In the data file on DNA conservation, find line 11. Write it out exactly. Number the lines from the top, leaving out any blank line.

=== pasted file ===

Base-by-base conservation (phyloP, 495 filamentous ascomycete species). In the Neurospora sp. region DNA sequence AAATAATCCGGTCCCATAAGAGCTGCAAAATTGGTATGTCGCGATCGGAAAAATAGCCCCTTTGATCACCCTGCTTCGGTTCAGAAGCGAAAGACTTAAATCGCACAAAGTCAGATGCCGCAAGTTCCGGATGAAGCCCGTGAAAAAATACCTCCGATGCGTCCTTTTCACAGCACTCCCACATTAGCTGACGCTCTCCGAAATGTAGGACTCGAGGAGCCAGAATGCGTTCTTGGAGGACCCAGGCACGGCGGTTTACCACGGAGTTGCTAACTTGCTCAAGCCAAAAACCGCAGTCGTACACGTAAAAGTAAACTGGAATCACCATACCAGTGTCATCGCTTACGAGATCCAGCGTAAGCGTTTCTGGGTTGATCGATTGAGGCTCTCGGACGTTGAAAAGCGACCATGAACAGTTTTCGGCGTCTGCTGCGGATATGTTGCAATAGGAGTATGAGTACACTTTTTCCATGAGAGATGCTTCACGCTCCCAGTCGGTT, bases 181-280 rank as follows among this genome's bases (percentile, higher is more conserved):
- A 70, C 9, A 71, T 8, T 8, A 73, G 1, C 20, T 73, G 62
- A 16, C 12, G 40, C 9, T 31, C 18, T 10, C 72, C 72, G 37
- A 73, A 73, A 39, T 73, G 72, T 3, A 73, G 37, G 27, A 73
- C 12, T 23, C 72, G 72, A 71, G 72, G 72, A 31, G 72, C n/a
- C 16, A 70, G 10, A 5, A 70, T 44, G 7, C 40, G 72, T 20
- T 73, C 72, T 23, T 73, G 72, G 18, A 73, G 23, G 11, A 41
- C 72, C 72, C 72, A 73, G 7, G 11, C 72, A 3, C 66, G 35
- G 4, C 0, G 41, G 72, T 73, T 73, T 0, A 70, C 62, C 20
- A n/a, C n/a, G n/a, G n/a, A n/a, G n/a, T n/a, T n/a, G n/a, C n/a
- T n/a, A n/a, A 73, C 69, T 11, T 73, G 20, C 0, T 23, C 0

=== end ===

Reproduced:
- T n/a, A n/a, A 73, C 69, T 11, T 73, G 20, C 0, T 23, C 0